Ian Richardson, managing director, Construction People: Demand is relatively flat. Sydney is coming off the boil; Melbourne is doing relatively okay. Queensland has been static for the past 18 months. Construction has experienced incredible growth in the past 20 years; at some stage it’s got to consolidate somewhat, and it can’t keep growing at the exponential rate it has been. It’s probably just a return to normal. In Queensland it’s more permanent than contract. In Sydney, contracting is picking up as people are unsure about future workloads.
Where are the skill gaps?
Richardson: Demand tends to be highest for the ‘doing’ roles – foremen and contracts administrators, those who are out on site. There’s not that many opportunities for senior management and senior project managers. Hiring for senior roles, such as construction manager and operations manager and above, is fairly limited at the moment.
Keay: Commercial construction is fairly buoyant at present with the main areas of work being within education and healthcare, driven by government spending. We have also seen a large amount of confidence in the industrial area and some large-scale office developments are proceeding and in planning stages. A lack of good commercial candidates is an ongoing struggle in this area, as prior experience on major commercial projects is always preferred and many people on the market have been working on apartments, so their experience is not always easy to transfer to commercial.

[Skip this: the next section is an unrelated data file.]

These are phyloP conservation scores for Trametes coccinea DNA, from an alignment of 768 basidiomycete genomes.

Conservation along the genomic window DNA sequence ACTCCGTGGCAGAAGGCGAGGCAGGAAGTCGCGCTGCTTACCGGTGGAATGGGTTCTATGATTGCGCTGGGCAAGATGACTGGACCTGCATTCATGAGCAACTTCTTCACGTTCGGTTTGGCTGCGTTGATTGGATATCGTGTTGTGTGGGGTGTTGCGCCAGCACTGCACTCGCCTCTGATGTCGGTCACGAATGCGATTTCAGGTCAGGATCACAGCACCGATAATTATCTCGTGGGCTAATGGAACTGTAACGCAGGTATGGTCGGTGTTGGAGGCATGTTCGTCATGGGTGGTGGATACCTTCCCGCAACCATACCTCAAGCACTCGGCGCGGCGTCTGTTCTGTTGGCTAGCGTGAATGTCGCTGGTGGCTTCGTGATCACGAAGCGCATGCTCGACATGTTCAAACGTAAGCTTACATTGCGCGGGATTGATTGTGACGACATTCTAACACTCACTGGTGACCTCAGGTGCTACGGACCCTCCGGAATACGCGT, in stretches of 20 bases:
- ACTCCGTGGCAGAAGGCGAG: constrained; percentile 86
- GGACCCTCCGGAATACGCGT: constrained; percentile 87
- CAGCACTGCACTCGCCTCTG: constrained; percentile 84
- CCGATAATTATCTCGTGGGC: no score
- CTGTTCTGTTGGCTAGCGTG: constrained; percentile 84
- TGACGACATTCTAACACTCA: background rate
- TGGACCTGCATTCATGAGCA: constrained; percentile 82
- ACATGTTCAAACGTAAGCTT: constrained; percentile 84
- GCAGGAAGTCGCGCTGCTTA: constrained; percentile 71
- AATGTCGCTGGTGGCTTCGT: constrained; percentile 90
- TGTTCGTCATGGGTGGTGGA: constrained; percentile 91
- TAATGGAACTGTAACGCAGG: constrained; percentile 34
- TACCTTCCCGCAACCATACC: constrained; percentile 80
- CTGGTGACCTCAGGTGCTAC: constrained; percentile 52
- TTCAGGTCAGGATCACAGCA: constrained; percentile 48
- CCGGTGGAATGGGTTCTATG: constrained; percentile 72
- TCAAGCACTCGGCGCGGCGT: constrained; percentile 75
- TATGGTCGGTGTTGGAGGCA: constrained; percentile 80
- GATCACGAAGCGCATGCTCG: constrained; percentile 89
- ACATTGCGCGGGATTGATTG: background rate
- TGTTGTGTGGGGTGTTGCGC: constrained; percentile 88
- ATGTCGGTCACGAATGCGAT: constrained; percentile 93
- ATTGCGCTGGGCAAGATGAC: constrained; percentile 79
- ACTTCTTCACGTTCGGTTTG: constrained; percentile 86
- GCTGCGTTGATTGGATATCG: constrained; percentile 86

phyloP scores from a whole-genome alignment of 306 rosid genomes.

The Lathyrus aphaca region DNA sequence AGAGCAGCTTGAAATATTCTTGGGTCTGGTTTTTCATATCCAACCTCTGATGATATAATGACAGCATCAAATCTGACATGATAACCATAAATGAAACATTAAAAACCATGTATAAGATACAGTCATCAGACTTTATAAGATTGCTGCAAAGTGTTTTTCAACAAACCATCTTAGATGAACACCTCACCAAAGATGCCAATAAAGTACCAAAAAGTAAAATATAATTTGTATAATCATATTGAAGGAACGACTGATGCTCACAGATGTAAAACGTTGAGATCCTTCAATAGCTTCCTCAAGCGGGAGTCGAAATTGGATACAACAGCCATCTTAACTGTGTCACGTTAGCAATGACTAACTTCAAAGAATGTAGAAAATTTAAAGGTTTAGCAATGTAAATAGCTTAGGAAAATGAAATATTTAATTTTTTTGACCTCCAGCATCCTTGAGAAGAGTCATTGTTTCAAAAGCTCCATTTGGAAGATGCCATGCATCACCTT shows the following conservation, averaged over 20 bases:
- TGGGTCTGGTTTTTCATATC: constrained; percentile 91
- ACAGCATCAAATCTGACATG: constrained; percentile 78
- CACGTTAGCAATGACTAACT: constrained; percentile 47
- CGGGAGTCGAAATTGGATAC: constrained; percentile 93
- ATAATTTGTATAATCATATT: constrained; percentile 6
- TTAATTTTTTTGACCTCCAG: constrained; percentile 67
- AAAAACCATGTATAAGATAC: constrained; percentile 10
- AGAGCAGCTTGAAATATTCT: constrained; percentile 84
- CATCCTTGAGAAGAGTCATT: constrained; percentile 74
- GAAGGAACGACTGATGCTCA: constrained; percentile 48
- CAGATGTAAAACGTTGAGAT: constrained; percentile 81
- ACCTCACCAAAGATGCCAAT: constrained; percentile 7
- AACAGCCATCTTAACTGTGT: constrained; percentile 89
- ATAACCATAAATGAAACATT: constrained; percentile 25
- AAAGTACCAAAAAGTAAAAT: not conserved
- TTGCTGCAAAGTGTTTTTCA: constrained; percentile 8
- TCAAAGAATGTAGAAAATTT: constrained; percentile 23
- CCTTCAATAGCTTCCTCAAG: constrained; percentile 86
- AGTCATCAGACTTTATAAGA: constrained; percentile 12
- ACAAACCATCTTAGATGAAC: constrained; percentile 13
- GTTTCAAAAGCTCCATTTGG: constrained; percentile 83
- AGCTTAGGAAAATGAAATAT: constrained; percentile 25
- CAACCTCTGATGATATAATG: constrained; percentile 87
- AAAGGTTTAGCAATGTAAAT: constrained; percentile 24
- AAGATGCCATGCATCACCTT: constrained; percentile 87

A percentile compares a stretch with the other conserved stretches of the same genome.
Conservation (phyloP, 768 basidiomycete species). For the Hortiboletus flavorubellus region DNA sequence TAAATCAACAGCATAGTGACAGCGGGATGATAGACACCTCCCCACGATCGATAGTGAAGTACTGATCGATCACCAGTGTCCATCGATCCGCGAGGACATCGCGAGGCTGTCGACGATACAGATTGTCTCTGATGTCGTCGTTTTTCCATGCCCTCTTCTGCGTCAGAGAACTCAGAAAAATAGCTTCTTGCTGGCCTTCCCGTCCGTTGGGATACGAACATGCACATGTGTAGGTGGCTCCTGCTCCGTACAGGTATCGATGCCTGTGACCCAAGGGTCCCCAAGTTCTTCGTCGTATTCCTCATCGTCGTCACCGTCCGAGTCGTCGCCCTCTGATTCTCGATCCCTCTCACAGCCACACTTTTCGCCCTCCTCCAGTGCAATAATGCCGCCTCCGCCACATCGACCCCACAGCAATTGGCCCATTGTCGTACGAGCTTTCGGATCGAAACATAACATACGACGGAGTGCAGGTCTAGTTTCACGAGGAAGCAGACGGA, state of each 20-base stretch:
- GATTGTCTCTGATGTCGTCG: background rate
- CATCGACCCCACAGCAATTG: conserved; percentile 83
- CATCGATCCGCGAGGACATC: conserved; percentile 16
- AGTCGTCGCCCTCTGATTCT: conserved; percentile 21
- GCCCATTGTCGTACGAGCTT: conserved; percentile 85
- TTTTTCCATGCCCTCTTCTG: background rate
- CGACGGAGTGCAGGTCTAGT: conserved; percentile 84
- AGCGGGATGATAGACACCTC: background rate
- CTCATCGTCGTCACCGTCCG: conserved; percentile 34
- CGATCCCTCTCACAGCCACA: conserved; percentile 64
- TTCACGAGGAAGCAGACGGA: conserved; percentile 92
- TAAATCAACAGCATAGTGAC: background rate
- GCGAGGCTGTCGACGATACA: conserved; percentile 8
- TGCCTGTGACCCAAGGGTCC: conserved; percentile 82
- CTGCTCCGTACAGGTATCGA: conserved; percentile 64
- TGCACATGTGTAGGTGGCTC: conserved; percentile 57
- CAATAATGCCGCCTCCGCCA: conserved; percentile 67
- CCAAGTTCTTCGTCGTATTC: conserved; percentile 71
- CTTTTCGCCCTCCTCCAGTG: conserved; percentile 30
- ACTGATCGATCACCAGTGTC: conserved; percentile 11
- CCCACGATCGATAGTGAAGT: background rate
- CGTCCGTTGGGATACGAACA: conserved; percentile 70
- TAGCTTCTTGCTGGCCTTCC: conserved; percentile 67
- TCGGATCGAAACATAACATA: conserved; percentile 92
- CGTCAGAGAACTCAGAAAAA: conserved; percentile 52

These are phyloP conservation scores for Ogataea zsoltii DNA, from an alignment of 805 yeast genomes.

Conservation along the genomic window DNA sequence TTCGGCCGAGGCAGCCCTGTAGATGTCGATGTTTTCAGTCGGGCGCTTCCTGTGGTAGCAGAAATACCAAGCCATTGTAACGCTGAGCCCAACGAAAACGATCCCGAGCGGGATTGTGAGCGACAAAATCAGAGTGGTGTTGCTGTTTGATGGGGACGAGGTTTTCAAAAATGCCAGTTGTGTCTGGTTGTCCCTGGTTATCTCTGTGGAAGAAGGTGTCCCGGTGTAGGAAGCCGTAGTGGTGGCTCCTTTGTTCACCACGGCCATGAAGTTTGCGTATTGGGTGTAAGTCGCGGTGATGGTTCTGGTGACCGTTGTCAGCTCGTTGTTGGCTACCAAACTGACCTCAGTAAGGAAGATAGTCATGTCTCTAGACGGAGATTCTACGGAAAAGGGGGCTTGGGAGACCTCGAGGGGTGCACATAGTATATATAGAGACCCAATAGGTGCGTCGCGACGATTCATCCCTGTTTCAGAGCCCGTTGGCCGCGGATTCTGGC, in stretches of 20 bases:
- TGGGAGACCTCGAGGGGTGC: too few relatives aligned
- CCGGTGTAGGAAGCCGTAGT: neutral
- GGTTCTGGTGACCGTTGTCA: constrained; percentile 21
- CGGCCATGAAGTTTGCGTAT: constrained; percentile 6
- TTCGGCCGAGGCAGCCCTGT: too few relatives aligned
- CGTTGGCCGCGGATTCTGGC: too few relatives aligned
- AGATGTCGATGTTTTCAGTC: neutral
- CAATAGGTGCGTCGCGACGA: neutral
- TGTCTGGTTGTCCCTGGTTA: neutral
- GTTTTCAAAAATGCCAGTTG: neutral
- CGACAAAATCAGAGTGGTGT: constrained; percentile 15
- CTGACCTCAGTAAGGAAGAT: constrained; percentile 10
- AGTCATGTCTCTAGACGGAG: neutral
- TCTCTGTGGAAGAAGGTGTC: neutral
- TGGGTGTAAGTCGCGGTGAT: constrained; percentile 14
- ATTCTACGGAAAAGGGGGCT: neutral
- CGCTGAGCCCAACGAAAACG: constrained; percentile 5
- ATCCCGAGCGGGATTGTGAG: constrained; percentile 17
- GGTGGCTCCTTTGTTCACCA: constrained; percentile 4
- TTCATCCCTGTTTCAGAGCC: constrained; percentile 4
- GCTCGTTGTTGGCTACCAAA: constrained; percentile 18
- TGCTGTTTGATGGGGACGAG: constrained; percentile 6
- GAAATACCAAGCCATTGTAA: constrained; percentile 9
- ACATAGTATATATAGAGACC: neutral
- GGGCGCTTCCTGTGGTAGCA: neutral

Redpath: Candidates who have strong experience in infrastructure and government build projects are in demand nationally. Clients who specialise in this work are far more open to facilitating interstate moves and for specialist positions they will consider overseas talent due to the scarcity of local options.
Keay: Salaries in commercial and residential have dipped in the last 12 months, by up to 5%, apart from roles in the tendering and estimating area. Across the infrastructure area in nearly all states we are still seeing increases of probably 5% annually. This has definitely slowed down from the previous couple of years, however.